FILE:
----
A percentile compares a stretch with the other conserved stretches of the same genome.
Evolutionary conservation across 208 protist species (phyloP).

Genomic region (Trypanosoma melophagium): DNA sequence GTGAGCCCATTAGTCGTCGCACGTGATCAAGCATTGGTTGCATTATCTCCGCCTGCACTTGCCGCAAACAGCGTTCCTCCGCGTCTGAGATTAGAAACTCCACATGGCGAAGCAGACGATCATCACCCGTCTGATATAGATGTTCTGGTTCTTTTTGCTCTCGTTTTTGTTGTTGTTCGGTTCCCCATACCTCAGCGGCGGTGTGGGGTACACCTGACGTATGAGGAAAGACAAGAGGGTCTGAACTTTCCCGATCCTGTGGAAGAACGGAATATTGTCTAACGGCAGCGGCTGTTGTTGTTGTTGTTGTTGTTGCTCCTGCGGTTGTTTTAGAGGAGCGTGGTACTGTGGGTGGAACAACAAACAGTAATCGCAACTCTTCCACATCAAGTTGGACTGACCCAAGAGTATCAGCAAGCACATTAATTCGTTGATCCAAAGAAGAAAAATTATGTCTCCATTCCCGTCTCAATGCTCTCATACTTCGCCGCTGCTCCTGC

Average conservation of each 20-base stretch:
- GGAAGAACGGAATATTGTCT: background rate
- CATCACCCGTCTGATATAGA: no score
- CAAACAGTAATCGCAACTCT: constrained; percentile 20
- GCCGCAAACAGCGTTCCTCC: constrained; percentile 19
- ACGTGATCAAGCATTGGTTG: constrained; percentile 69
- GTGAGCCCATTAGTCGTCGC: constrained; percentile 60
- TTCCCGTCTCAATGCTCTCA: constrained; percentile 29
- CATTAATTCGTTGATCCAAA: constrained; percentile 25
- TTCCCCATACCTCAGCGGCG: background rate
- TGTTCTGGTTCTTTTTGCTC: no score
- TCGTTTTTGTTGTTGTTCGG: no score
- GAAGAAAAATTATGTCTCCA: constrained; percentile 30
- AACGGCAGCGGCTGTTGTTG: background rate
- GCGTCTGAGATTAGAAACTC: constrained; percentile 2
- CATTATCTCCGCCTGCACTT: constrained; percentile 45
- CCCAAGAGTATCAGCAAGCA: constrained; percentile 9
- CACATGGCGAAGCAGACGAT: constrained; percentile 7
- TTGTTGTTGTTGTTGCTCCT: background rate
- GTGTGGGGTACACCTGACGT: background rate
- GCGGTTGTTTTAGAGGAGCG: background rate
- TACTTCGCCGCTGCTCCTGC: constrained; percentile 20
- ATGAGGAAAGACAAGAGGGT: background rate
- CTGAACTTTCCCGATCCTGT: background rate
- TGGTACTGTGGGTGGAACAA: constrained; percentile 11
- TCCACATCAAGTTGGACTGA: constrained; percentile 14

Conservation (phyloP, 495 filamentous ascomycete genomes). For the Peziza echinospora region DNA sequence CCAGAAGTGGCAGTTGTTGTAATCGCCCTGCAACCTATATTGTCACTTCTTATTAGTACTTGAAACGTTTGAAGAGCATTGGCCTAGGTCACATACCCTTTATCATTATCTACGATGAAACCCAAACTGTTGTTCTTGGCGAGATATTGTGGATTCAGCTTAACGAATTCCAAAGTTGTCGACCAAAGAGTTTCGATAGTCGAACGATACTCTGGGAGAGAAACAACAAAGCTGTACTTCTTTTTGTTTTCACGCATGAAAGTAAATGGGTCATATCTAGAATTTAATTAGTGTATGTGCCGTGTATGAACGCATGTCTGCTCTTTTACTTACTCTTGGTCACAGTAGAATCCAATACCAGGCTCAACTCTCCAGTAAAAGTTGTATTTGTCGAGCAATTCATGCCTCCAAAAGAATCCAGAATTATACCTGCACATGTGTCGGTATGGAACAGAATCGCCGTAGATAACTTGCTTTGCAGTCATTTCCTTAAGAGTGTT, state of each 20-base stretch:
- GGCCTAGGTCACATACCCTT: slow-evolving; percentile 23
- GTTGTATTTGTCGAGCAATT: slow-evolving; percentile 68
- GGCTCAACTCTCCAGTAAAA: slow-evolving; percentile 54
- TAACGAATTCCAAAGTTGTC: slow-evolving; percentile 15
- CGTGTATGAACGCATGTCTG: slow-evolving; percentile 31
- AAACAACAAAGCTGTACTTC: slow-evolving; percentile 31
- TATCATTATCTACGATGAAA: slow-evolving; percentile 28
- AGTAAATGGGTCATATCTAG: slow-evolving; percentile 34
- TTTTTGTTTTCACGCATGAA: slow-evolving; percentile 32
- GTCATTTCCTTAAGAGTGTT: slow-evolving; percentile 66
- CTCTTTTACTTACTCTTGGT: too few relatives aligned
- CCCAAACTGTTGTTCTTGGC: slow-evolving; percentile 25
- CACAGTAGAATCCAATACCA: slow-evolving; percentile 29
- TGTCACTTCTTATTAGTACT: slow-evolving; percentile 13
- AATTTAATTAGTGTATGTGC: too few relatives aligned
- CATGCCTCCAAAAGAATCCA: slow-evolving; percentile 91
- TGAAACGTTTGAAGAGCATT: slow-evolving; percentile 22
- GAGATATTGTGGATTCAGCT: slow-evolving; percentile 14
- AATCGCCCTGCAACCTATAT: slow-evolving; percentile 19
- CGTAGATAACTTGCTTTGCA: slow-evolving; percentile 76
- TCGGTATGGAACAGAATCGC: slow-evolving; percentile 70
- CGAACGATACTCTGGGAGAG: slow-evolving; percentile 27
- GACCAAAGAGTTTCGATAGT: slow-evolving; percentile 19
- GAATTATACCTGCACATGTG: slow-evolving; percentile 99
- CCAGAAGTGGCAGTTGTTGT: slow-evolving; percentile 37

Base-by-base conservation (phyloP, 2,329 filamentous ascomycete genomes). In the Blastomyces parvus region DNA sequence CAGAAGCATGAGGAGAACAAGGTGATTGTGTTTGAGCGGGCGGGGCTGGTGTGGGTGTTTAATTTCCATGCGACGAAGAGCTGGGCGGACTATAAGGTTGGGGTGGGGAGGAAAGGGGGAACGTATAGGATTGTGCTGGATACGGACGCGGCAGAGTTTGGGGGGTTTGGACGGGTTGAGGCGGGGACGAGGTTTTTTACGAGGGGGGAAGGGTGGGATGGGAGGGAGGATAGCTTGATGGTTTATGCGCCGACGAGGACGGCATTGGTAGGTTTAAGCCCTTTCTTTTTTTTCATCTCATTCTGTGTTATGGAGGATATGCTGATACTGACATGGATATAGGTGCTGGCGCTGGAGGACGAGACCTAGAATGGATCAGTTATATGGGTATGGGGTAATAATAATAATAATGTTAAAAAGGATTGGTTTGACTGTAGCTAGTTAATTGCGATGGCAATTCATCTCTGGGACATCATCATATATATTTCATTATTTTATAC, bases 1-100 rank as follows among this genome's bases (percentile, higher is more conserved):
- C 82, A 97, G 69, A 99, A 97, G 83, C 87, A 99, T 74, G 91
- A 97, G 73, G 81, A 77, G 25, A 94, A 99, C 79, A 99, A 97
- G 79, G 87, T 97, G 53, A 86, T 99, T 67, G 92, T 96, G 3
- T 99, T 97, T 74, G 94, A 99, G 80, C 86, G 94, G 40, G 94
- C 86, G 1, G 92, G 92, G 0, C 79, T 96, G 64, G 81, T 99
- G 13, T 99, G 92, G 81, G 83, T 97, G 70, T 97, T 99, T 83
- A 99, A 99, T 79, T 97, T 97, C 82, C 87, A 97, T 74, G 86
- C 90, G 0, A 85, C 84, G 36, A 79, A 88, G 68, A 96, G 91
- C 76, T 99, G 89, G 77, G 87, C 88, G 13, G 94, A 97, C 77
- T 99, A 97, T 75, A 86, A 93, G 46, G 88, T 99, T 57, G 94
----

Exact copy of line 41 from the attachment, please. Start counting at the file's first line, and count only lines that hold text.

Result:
- CTCTTTTACTTACTCTTGGT: too few relatives aligned